Film, Reviews
May 1, 2014


Clark Gregg is one of Hollywood’s most underrated assets. Although most people now know him as the understated Agent Coulson in Marvel’s Agents of SHIELD he is actually an accomplished writer, director and actor that has been around the industry for years. Trust Me is his second feature but this time he takes center stage as writer, director and lead actor.

The film tells the story of Howard Holloway, a struggling Hollywood agent for child stars. Unlike Entourage or Californication however nothing about his life is sugar coated or glorified. Gregg puts his character through the ringer from the start and in those moments he, and the rest of the cast, truly shines.

What the audience sees is 48-hours in the life of Holloway as he catapults from one tumultuous event to the next sometimes barely making it out unscathed. At the center of it all is his latest child star, Lydia, played with ferocity by newcomer Saxon Sharbino. For such a young star she brings some serious weight to the role of a young woman who has seen a lot but can’t show it due to the nature of the industry. Like everyone in the cast Gregg allows Sharbino the room she needs to totally own her scenes even against heavy hitters like Sam Rockwell. The movie is just as much a showcase of her talents as Gregg’s.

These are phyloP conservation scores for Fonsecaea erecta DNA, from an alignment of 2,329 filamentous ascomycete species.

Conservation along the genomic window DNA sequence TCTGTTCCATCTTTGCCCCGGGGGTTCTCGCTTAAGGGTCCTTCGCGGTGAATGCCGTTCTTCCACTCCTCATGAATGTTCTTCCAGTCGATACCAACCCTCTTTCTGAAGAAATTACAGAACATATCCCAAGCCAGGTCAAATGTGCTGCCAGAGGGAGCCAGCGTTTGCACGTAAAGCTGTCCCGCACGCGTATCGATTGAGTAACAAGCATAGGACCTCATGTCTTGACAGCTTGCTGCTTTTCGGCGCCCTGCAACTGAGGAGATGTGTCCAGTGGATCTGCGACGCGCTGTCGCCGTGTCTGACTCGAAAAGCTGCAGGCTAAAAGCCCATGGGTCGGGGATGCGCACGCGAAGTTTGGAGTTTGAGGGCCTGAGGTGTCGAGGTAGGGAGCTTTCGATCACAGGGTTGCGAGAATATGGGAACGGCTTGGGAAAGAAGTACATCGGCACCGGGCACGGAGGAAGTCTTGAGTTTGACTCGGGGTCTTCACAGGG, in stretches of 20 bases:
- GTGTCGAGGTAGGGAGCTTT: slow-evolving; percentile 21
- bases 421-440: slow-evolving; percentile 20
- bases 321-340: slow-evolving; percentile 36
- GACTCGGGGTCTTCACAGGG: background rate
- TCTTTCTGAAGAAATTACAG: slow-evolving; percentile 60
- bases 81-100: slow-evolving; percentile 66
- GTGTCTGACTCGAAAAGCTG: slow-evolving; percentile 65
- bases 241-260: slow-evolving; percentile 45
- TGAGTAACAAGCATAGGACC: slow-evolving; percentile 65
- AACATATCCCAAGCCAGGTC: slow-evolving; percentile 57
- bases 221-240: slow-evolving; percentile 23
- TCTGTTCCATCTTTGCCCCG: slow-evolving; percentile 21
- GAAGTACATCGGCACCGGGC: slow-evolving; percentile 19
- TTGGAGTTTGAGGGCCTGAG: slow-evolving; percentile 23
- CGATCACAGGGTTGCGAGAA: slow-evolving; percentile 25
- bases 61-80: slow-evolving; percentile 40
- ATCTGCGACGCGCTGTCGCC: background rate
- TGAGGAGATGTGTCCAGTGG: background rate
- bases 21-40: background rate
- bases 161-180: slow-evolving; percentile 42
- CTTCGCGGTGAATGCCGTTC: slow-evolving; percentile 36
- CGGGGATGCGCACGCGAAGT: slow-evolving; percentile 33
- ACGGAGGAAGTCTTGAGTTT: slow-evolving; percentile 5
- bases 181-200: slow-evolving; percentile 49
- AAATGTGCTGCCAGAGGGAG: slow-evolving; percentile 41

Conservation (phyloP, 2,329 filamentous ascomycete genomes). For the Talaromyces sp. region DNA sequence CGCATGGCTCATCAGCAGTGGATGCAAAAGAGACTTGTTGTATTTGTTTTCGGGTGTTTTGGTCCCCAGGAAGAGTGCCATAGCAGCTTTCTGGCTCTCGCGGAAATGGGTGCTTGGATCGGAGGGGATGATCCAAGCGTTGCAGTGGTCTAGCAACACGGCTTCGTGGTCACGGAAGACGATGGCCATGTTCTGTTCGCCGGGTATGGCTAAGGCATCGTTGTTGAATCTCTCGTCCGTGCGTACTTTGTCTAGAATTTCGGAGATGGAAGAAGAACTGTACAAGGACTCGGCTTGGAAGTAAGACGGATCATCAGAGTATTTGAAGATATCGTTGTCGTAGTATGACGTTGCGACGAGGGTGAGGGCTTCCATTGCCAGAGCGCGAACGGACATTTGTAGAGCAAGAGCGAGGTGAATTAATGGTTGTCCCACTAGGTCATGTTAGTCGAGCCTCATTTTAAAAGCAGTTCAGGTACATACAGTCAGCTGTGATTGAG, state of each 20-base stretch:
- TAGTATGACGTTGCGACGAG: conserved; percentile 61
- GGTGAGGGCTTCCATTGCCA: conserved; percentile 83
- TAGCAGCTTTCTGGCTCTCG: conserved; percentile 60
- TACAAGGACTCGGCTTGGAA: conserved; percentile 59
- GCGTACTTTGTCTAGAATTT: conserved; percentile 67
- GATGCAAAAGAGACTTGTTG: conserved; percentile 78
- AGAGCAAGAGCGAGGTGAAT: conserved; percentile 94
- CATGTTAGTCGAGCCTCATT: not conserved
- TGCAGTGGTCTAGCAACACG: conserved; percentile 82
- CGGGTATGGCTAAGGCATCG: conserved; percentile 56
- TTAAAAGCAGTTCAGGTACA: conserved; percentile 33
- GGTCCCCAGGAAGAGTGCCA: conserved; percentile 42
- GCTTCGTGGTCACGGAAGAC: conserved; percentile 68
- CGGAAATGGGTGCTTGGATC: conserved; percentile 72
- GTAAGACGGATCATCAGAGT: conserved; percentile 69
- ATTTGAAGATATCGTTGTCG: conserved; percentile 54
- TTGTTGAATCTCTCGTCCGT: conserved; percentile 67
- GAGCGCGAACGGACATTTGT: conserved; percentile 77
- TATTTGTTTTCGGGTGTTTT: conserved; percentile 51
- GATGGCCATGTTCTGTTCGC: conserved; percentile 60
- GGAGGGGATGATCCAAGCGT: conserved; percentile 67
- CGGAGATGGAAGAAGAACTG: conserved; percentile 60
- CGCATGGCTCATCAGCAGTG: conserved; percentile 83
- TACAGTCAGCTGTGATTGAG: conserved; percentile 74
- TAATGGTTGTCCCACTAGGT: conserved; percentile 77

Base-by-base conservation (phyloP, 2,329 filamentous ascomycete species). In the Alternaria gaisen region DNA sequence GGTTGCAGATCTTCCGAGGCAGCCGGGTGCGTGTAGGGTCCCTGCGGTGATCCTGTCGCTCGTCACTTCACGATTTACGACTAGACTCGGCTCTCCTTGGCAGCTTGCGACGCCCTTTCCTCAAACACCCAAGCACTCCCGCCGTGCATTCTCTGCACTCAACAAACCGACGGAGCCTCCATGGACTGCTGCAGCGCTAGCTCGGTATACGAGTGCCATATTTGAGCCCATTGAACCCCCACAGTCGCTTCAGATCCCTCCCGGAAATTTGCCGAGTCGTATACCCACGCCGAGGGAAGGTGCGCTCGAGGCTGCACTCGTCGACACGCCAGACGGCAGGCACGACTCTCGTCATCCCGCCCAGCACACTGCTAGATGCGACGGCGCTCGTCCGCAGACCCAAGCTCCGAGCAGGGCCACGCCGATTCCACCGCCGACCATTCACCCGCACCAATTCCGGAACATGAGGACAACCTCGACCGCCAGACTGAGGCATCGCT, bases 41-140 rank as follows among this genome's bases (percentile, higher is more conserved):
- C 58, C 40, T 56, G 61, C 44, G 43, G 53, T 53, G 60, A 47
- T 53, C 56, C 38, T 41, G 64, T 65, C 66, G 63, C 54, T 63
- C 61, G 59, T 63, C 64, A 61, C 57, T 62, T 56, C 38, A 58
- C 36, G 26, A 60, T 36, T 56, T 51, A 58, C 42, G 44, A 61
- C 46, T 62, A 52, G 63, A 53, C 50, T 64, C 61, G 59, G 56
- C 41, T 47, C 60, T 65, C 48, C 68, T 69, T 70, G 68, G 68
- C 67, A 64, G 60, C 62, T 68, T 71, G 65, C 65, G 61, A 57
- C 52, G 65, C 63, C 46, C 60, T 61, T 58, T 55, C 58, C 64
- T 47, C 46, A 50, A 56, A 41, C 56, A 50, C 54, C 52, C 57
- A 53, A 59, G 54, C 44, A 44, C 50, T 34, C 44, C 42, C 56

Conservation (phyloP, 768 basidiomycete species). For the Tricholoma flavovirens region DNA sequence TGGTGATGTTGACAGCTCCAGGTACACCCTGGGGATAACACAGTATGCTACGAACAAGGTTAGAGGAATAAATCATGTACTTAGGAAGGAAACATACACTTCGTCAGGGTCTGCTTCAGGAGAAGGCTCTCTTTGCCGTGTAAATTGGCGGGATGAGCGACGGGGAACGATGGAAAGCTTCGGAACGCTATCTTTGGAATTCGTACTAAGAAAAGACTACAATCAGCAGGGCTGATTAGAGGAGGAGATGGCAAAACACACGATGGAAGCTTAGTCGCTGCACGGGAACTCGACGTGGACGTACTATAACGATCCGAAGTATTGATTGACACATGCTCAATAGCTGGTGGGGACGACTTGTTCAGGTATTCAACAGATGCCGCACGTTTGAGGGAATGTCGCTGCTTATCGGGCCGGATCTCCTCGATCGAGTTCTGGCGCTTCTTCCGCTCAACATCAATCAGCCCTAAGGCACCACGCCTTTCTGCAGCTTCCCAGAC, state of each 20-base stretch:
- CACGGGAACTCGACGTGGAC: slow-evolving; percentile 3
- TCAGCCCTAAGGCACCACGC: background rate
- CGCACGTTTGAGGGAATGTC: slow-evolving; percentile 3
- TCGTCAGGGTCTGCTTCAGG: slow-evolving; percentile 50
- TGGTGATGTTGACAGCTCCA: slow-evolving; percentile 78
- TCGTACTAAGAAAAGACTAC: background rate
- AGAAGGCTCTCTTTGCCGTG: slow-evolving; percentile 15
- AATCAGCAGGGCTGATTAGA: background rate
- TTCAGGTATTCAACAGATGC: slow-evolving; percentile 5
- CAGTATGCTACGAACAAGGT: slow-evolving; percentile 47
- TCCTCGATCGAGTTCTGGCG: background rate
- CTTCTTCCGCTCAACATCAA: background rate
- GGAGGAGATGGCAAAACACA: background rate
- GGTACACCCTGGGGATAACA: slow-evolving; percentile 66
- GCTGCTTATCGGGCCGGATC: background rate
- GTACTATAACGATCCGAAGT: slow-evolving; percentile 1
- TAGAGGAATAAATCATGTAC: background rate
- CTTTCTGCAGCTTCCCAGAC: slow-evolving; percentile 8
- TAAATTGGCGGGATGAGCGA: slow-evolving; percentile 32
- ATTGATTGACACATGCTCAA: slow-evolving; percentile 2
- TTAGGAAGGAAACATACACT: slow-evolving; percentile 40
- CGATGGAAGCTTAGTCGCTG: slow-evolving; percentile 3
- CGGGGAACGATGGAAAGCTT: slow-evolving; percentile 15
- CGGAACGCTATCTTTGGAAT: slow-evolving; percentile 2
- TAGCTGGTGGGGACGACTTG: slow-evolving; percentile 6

There’s a scene about halfway through the movie Gregg show he really is a master at his craft. While on the phone with a studio executive outside a fast food restaurant he times the conversation just right so that he can leave the person on the other end hanging while he places his order. While small and subtle it adds weight to the moment and really elevates what could have been a throwaway scene. The whole film plays like that, piecing together a compelling narrative that truly draws the audience in and never lets up.TRUST-ME

The movie itself feels like a fully realized universe and one that, were it not for the ending, would make a fantastic pilot for a TV series. The end result though is totally worth it. The movie’s ability to float easily between drama and humor makes it feel both real and alive.

Trust Me will be available On Demand and iTunes May 6 and will open in theaters on June 6.